E132: Katie from Ohio, who developed POTS as a teen and a more severe form after COVID

Episode 132 April 22, 2023 00:24:49
E132: Katie from Ohio, who developed POTS as a teen and a more severe form after COVID
The POTScast
E132: Katie from Ohio, who developed POTS as a teen and a more severe form after COVID

Apr 22 2023 | 00:24:49


Hosted By

Cathy Pederson Jill Brook

Show Notes

Katie developed POTS as a teen, and controlled it well enough to work as a respiratory therapist. A bout with COVID kicked her POTS to an entirely new level that she struggles to control. She has a unique perspective on how the healthcare system has changed with respect to POTS over time.

You can read the transcript for this episode here: https://tinyurl.com/potscast132

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Episode Transcript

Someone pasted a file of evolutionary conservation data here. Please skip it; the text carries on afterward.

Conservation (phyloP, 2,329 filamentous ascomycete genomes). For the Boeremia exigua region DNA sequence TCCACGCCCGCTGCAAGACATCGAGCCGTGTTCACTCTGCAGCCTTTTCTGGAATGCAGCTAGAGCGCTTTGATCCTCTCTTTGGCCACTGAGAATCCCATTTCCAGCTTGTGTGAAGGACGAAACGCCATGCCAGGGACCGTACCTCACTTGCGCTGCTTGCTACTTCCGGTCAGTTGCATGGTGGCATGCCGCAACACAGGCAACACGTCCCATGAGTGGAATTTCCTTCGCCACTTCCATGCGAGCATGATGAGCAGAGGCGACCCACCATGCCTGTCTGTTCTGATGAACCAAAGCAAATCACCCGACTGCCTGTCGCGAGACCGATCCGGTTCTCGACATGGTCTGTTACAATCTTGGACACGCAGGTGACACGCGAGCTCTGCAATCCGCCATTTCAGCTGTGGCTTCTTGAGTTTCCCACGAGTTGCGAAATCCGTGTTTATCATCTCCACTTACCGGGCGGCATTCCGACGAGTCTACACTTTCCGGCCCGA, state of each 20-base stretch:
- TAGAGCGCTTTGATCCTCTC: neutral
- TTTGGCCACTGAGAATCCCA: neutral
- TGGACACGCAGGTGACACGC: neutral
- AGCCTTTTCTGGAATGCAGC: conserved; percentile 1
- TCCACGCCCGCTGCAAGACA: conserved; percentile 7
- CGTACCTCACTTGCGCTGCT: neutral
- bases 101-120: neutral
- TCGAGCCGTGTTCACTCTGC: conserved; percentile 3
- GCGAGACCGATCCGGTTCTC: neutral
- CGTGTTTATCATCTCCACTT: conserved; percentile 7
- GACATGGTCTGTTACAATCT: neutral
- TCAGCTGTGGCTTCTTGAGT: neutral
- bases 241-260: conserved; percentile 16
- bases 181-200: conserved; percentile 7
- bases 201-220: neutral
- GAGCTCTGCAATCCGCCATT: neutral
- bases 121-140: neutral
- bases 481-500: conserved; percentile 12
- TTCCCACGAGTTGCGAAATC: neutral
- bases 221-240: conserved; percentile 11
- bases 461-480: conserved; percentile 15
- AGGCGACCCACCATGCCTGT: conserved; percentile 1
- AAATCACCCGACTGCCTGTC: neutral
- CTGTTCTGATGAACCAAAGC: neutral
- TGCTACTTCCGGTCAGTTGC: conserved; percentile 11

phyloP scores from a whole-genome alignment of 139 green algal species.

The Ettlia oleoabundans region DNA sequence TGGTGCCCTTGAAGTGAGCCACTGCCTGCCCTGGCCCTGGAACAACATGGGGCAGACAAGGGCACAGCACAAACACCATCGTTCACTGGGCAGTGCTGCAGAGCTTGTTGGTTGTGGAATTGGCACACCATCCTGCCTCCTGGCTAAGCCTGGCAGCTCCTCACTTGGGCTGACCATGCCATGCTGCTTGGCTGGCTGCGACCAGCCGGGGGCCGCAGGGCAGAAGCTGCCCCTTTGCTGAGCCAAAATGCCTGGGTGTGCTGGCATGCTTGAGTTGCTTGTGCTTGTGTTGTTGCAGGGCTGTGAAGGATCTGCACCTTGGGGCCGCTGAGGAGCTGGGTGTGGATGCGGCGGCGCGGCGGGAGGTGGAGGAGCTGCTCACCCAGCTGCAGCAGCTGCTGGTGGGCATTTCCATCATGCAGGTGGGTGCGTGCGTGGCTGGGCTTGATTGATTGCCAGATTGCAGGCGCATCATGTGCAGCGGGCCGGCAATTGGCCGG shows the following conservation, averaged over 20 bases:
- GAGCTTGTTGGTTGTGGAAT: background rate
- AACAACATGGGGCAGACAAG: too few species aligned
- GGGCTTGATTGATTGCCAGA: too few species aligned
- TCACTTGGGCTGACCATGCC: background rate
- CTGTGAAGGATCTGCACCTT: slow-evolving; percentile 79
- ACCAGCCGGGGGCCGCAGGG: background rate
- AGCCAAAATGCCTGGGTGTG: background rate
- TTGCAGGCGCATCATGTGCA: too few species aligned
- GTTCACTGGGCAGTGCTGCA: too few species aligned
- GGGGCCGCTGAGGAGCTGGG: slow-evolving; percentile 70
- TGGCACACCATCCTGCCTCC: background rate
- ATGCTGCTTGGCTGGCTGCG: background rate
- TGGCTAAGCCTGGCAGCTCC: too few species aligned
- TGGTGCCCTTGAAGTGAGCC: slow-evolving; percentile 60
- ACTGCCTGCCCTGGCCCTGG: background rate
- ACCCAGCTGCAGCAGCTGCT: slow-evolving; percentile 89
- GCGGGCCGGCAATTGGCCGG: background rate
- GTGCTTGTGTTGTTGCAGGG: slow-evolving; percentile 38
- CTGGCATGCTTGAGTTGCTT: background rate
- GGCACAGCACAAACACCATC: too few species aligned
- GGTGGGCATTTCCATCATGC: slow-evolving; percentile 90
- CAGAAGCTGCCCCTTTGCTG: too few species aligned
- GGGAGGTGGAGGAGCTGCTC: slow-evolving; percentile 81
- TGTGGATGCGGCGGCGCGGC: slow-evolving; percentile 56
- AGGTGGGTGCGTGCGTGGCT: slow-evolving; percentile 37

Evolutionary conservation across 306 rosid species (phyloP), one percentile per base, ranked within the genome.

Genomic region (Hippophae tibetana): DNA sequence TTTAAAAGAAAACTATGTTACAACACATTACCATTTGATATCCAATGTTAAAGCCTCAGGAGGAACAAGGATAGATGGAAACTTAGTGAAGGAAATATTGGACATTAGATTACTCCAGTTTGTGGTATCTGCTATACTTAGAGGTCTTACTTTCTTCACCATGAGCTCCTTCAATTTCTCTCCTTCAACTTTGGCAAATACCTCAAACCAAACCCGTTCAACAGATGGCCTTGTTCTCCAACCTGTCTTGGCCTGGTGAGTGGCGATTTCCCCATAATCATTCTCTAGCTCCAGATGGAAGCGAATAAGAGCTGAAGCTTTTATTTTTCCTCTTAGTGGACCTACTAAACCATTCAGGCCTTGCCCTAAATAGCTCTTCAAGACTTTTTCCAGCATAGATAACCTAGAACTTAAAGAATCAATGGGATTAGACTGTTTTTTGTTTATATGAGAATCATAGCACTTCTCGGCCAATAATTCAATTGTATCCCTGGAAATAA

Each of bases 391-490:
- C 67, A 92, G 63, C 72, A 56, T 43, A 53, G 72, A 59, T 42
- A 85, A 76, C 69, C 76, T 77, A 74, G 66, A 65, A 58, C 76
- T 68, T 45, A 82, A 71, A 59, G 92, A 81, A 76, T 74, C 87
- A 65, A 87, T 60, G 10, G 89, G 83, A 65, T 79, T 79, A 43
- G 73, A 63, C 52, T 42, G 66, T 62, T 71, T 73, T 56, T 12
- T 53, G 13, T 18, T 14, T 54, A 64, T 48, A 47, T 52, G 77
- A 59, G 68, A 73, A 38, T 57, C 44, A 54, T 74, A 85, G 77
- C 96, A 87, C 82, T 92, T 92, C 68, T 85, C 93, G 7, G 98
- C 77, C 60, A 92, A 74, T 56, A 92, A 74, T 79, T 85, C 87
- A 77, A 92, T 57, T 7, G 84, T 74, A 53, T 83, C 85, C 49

POTS Diary with Katie [00:00:00] Jill Brook: Hello, fellow POTS patients and peachy people who care about POTS patients. I'm Jill Brook, your horizontal host, and today we have an episode of the POTS Diaries and we are speaking today with the lovely Katie. Thank you so much for being here with us today, Katie. [00:00:16] Katie: Hi, Jill. Hi, people at home listening. Thank you very much for having me on your podcast. [00:00:22] Jill Brook: So let's start with some basics. What is your age and where are you? Where do you live? [00:00:27] Katie: I am 37 and I live in Cleveland, Ohio. [00:00:33] Jill Brook: Ah, okay. And tell us about you. What are you passionate about? [00:00:37] Katie: I feel like this is like the job interview question that like I always freeze up on. [00:00:41] Jill Brook: Do you want me to ask you about your faults as an employee? [00:00:46] Katie: Like what, what things can go better? No. [00:00:48] Jill Brook: Too much. You're too much of a perfectionist. [00:00:51] Katie: yeah, that sort of stuff, for sure. I am definitely someone who is very caring and passionate about a lot of things. I try to have an upbeat attitude and try to find humor because in my mind, laughter is always preferable to tears. So that I think is my personality in kind of a nutshell. Things I am passionate about reading. I love to read. Good gluten-free food. I have about a thousand food allergies as All my family and friends will tell you. And so that's another big passion. And then new area in my life that I'm trying to work on channeling some passion into is doing sort of patient advocacy sort of things like this podcast and trying to help as many people as I can on their own particular healthcare journey. [00:01:40] Jill Brook: Wonderful. So I have to ask you about all of those things. What is the best thing you've read lately? Any good recommendations? [00:01:48] Katie: So I just finished the most recent book in the Stephanie Plum series, which is by Janet Ivanovich. And she comes out with one book every year, and it's always out sometime around October, November. And I literally just finished it yesterday and I believe it was the 29th book in that series. So there are 28 others. If anybody likes sort of light, fluffy, cozy, mystery sort of stuff. [00:02:22] Jill Brook: Oh, that sounds nice and that sounds good for one's adrenaline level. [00:02:25] Katie: Yeah. [00:02:26] Jill Brook: If one is needing light, cozy, fluffy things instead of the violent, scary things. [00:02:35] Katie: I mean, she, well, Stephanie Plum is like the world's worst recovery agent, so like bail bond sort of stuff. I said cozy, but there's also a little bit of that sort of stuff in there too. Every book is a mystery and all kinds of things go wrong. It's a trophy romance. They're deliciously fun. [00:02:56] Jill Brook: Okay, so speaking of delicious, I have to move on. You mentioned you're into food, but you have a thousand allergies. What is your favorite thing that you can eat with no bad consequences? [00:03:07] Katie: Ooh, that's a tough one. I wanna say white rice. Because that's like the easiest thing to eat. And I honestly generally have loved white rice since I was a kid. I was always at the Chinese restaurant. I was the white rice girl and not the fried rice girl. But, [00:03:24] Jill Brook: Oh, good. Okay. So you're not bored with it. You're delighted by it. [00:03:27] Katie: No, I'm delighted by it to this day for some strange reason. And. We'll also go with Snyder's gluten-free pretzels because we need our salts and they're good for the belly. And I have not yet gotten sick of them. [00:03:41] Jill Brook: Oh, good. Okay. And last one, you had mentioned patient advocacy as a passion. Do you wanna talk anymore about that? [00:03:49] Katie: So patient advocacy. I have been I guess fortunate enough to have experienced Having several patient sort of mentors in my journey with, you know, POTS and I have other chronic health conditions too. And so now that I have been down this road for so long I am so glad to see all of this new attention that POTS is getting and I'm hoping to be able to connect with more people. To just kind of be a support and help people get stuff figured out because I have been there when you don't know what's going on with your body, but there's obviously something that's very wrong and I know what that feels like and I feel like I was given this body and this knowledge for a reason, and I would really like to be able to use that to help people. [00:04:41] Jill Brook: Oh, that's beautiful. So I know that before we started recording, you had mentioned that your POTS journey had taken a big turn in the last year, and it's almost like you've had POTS twice in two different ways. Do you wanna talk about that? [00:04:58] Katie: sure. So I am 37. As we've said. I started having POTS symptoms when I was in my late teen years, so 18, 19, that sort of age. And then I didn't get diagnosed with POTS until I was about 23. So I went through the whole rigamarole of doctors saying, oh, it's probably just anxiety. Oh, you just need to eat more frequently. Like I got every single Line that women are. And of course now some men too are told to dismiss them and all of their, their health complaints. I got every single line. And nobody was super duper interested in actually figuring out what was wrong with myself. And I was also Fortunate enough that when I was younger and healthier and able to work, I went to school for respiratory therapy. So I definitely had that background sort of knowledge to know, okay, well yeah, something is definitely not right here and this is happening when I'm not feeling anxious, I'm feeling more anxious because you're not listening to me, sort of thing going on. [00:06:14] Jill Brook: And you had a very hyper adrenergic presentation at that point, right? [00:06:17] Katie: Yes, I did. It is still off the charts. My labs, they were, I mean, my doctor looked at me and said that I was, you know, a top 10 club of highest adrenergic responses he's seen. [00:06:30] Jill Brook: So can you say what that feels like for people who are wondering, what is this hyperadrenergic thing? [00:06:35] Katie: so for me it feels like my body is in this super excitable state, like my heart rate is pounding. Sometimes I'll get dizzy and lightheaded, and sometimes I'll even cold sweat. My husband likes to joke about me being clammy, which, you know, laughter over tears, that's a theme. And it just feels kind of like your body is all revved up and ready to go. I don't know, like if you were a car, like you're gonna go in like the Indie 500 and for no apparent reason. You're just kind of, you know, sitting there on the couch. And then if you try to do anything with this, this hyperexcitable state your body is in, instead of trying to actually do something like run a marathon with that energy, that doesn't happen because my heart rate shoots through the roof and my blood pressure will either go up or down. and then, you know, we get into fainting or near fainting. I've only fainted like full fainted a handful of times. I am kind of one of those people who are very good at knowing when I'm going to faint and then being able to do things to stop that from happening. And when I say Hyperexcitable state, I have an extremely good example of that. For the longest time, and it still happens occasionally. If I am sitting in the living room, watching tv, reading, doing whatever. When my husband comes home from work, I will not hear him walk up our stairs or across our porch, and the very first thing I hear is him pulling open our screen door, which is loud, and that will startle me. And like, what are those things where you just grab your chest and you take a deep breath and you're like, like a jump scare in a horror movie. But it's not, it's just my husband coming home from work. [00:08:20] Jill Brook: Yeah. Okay. So that's pretty hyperadrenergic. What else should we know about your first version of POTS before you tell us how it changed? [00:08:29] Katie: So yeah, at that time I finally was able to get diagnosed. [00:08:34] Jill Brook: Did you have it pretty well under control. [00:08:36] Katie: did have it fairly well under control. It was still a very big limiter of my physical capabilities. I very much had a, a very strict routine I had to stick to. [00:08:47] Jill Brook: you working? [00:08:48] Katie: I was working. I worked for a long time after diagnosis. I didn't work as a respiratory therapist for much longer. I worked as a respiratory therapist for about another year, year and a half. And then I went down to part-time employment in retail. And I worked for a local craft store chain that is now defunct. But it was simultaneously, that was one of the best experiences of my life. And then there was the Christmas season. [00:09:12] Jill Brook: Okay, so now tell us about your COVID. [00:09:15] Katie: Okay. So I did stop working in 2018 just from various health challenges presented themselves even further. I have a couple autoimmune conditions and that's just how life goes for some of us sometimes. And so I got COVID in December of 20 21. And I am immunocompromised because of the medicine intake for my autoimmune conditions, and I was extremely strict with following my protocols. Like I didn't even leave my house for a week before I got sick. Cause I knew that there was so much COVID in our area. So I like to say that COVID said that you can run, but you can't hide and knock down my front door because I still don't know where it came from. [00:10:00] Jill Brook: Severe case of it? [00:10:01] Katie: surprisingly, no. It took me The 10 full days to actually test positive, and they blamed that on being immunocompromised. And then once I tested positive well, we had also started supportive measures like, because there was so much COVID in the area and my symptoms were dead on for mild COVID, but I was fortunate it was not severe. In terms of like, I wasn't in the hospital. I wasn't on oxygen, you know, I didn't end up in the I C U. All things I am extremely fortunate and grateful for. I slowly got better. And I can tell you the exact day that the POTS flare up started, because that was the day that I was like, okay, I have to be seen somewhere by some doctor, because I woke up that morning and I was hit with a wall of that sort of adrenaline that we talk about and then, I rested and I did the things that you're supposed to do to get better from COVID. And then it took me like a solid two months to start feeling kind of normal. And then when that happened, I had a very mild very mild, like post COVID rash that was on my face. And then two weeks after that, I actually had a very mild case of the shingles. It was the second time. It was very, very mild, but after the shingles went away, then my POTS decided that it just wanted to flare up with kind of. [00:11:31] Jill Brook: A vengeance. [00:11:33] Katie: Yeah. It was like a dragon, like it was breathing fire. Nobody could really figure out why that happened. And it has taken a very, very long time for us to sort of get this under... I don't wanna say under control, but just like getting back to that place of like predictability in my life. And to this day, here we are. It's November, it's how many months later? I'm still here. Yeah. Yeah. So I was definitely told I have long COVID and I was fortunate enough to actually be seen in one of the long haul COVID clinics and then an integrative medicine COVID clinic. I didn't know what integrative medicine was until this happened, but integrative medicine is really interesting where it looks at like the four pillars of health to restore kind of health to an individual. And so they look at sleep, stress management, diet and physical activity. And also look at I don't wanna say like more natural things, but they do medicine and supplements. So that's really cool. And I learned a lot in that class too. I didn't think that I would after being so involved in healthcare for as long as I have been, I didn't think I would learn very much from them, but I did. [00:12:54] Jill Brook: So, is your POTS still like a dragon or is it calming down? Is it maybe more of just like a really hyper golden retriever at this point, or... [00:13:03] Katie: somewhere between golden retriever and a dragon. I will say we had to quadruple my beta blocker dose, which is absolutely insane. I, I am very, very, very strict with sleep schedule and at some point I wonder how much have things improved or how much am I just getting better at knowing what the new situation is? I am very happy though that it seems like it has been a minute since I have had to just like say to my friends, I'm done for today. I can't do anymore. So probably a mixture of both and I am very pleased with that. [00:13:43] Jill Brook: but that sounds rough, that here you had worked so hard to conquer it once and then it came back with a vengeance, and now you're working even harder it sounds like. Yeah? [00:13:55] Katie: Yeah. And that's partially what made me wanna really get into the patient advocacy half of it, because I had been through all of this already. I had already done all of these things, and then now here I am redoing some of these things. And it was just from the workup that I had the first time, you know, over a decade ago to how it was approached the second time. It was a very interesting thing to watch. And to be part of, to have that sort of, I don't wanna say old dogs, can't learn new tricks sort of thing, but it was, on one hand, it was very interesting for me. [00:14:38] Jill Brook: It sounds like maybe you got to experience the healthcare system twice for POTS once, like 10, 20 years ago, once recently. How did they compare? How would you rate the improvement or progress, if any? [00:14:51] Katie: I have a neurologist, an autonomic neurologist, who manages my POTS and migraines and, you know, all the other assorted neurological fun that comes with POTS. And they really wanted me to be seen by a specific cardiologist at the Syncope clinic at the Cleveland Clinic. Before I could get in to see him, cuz he was insanely booked, just beyond crazily booked because of how many people are having POTS and POTS like symptoms from long COVID that I got in with just a general cardiologist and even with a diagnosed, well-documented history of POTS. that had been managed. I still got the statement from him. Why are you wearing your Apple watch? Watching Your heart rate is what's making you anxious and that's what's what's driving up your heart rate. Yeah. [00:15:55] Jill Brook: Okay, so that does not sound like a high grade for the... [00:16:00] Katie: thankfully when I did get to see the doctor in the Syncope clinic, it was a completely different story. And he was absolutely amazing and it was his input that has kind of allowed me to build my strength back up to where I am currently, but, It was just very interesting to me to have that happen again after all of this time. I was not expecting it. [00:16:25] Jill Brook: Were you better fortified against stuff like that? Because I almost wonder if I were to completely do the whole thing again with doctors, knowing now what I know, if I would be able to be smarter and probably a bit sassier and more angry , but I'd stand up for myself better. [00:16:44] Katie: I wanna say yes because we ended that appointment with him doing some tests that he had not really thought that were necessary, including a Holter monitor of all things. Because I was essentially like, prove it. If it's my watch that's making me anxious and making my heart rate go up. Let's see what the Holter monitor shows. [00:17:06] Jill Brook: Gosh. Well I'm so sorry that you have been through this twice. Could we do a speed round and take advantage of your collective experience? [00:17:17] Katie: Sure. We'll try. [00:17:20] Jill Brook: Okay, perfect. We invite you to say the first thing that comes to your head, whether it makes sense or not, cuz we know your brain's not getting all the circulation. [00:17:28] Katie: That is definitely a long haul COVID symptom of mine for sure is there is more of a disconnect between my brain and my mouth. And sometimes it's harder to get the things I actually want to say out. [00:17:41] Jill Brook: Okay, well that will make this exciting! [00:17:42] Katie: Yeah, [00:17:43] Jill Brook: we'll see what comes out. what is your favorite way to get salt? [00:17:47] Katie: Ooh. The speed round is not very speedy. I have a lot of ways like to get salt. So I think that's why I was struggling there to pick one quickly. If I know that I'm going to need a lot of salt, I prefer the The salt stick, the Vitassium. If I know that I'm just like, maybe I got overheated, then I like the liquid IV. And then going back to rice, there's nothing I like more than white rice with some salt and garlic powder pepper. then, you know, some kind of other entrees to go with it. But I'm a big, let's get our salt from the salt shaker instead of other ways of getting salt sort of person. [00:18:31] Jill Brook: Okay. Very nice. What is your favorite time of day and why? [00:18:36] Katie: I like the hours of like 10:00 AM. 2:00 PM and I think that's when I have like the most energy, I'm awake and my joints aren't all stiff anymore. And you know, I've had breakfast and lunch and I like that part of the day. [00:18:56] Jill Brook: What's one word that describes what it's like living with chronic illness? [00:19:01] Katie: Interesting. [00:19:03] Jill Brook: What is some good advice anyone ever gave you? [00:19:06] Katie: No, this is advice, but I always come back to, and I believe it's a Maya Angelou quote. People won't remember what you said or did, but they will remember how you made them feel. And so I guess I always try to treat people with that in mind. So I guess it's Maya Angelou's advice to me. [00:19:24] Jill Brook: What is something small or inexpensive that brings you comfort or joy? [00:19:30] Katie: Kind of a weird one, but I didn't have a lot of stuffed animals as a kid because of asthma. And so now I have a build a bear, Lord of the Rings Frodo. And he is inexpensive and small, and he brings me lots of comfort and joy. [00:19:45] Jill Brook: Right on. What is something you're proud of? [00:19:49] Katie: You're hitting with like really deep stuff and you want me to come up with them quickly and that is not easy for me to do. I am proud of the fact that I worked as, as long as I did with as many chronic health problems as I have. I owe that very much to my support system. I am incredibly fortunate that I have been blessed with just the most amazing support system anyone could ask for. My husband, my family, my parents, my in-laws, my best friend, several best friends. I couldn't do what I do without them. [00:20:28] Jill Brook: Aw, that's wonderful. Okay. What is the toughest thing about POTS? [00:20:33] Katie: the unpredictability. You can wake up and think you're gonna have a great day, and then, you know, as soon as your feet hit the floor, so does your blood pressure, and then you're like, all right, we're just gonna take it as it comes today. I think that's probably one of the hardest things. And then like the, not knowing, like, so for the pandemic, I couldn't go out in crowds. I wasn't even allowed to go to, like, to the grocery store, the movies if I could help it. They really told me to do my best at trying to avoid that sort of stuff. And then, You know, now that the pandemic's over and I'm allowed to sort of be smart about integrating back into society, like one of the hardest things is making plans and then not knowing, am I going to be able to actually do this the day that it comes time to do. In Cleveland, we have a very large theater district. We actually have one of the largest in the country outside of New York. And so we've been looking at getting tickets to go to see some plays, and I'm like, fingers crossed. Fingers crossed. We're gonna make Hamilton happen. [00:21:39] Jill Brook: Oh. [00:21:40] Katie: We're gonna, we're gonna make it happen somehow. I'm not missing Hamilton. [00:21:43] Jill Brook: Excellent. Oh, good luck on that. Okay, I just have a couple more questions. What do you wish more people knew about POTS? [00:21:52] Katie: That it's not anxiety. I think that's like the number one stigma. Is that where a bunch of nervous nellies and when your body has way too much adrenaline, yes, you are going to be nervous about certain things. That's just kind of how it works. [00:22:06] Jill Brook: And last question, is there anything you'd like to say to your fellow POTS patients out there listening? [00:22:11] Katie: So I have a T-shirt that I got, and on it, it says it doesn't get easier. You get stronger. And I'm pretty sure that that was part of like, someone's like active wear line, like whatever store I bought it from, and they're talking about exercise. And in my mind, that really hit home with POTS because it does not get easier. I can tell you that. I have been through it twice now. Does not get easier, but you do get stronger. Your ability to handle things and be who you are still and not lose yourself, you get stronger. And so that's what I would say, especially to all of the newbies out there. It won't be this big scary, uncharted place forever because you will get stronger and you will learn what you need to learn to take care of your body. [00:23:12] Jill Brook: Well, Katie, thank you so much for sharing your story and your insights with us, and I know that everybody listening is wishing you only the best going forward. And I really appreciate your time today. Thank you. [00:23:25] Katie: Thank you so much for having me, Jill. [00:23:27] Jill Brook: And hey, listeners, I hope you enjoyed today's conversation. We'll be back again next week, but until then, thank you for listening. Remember, you're not alone, and please join us again soon.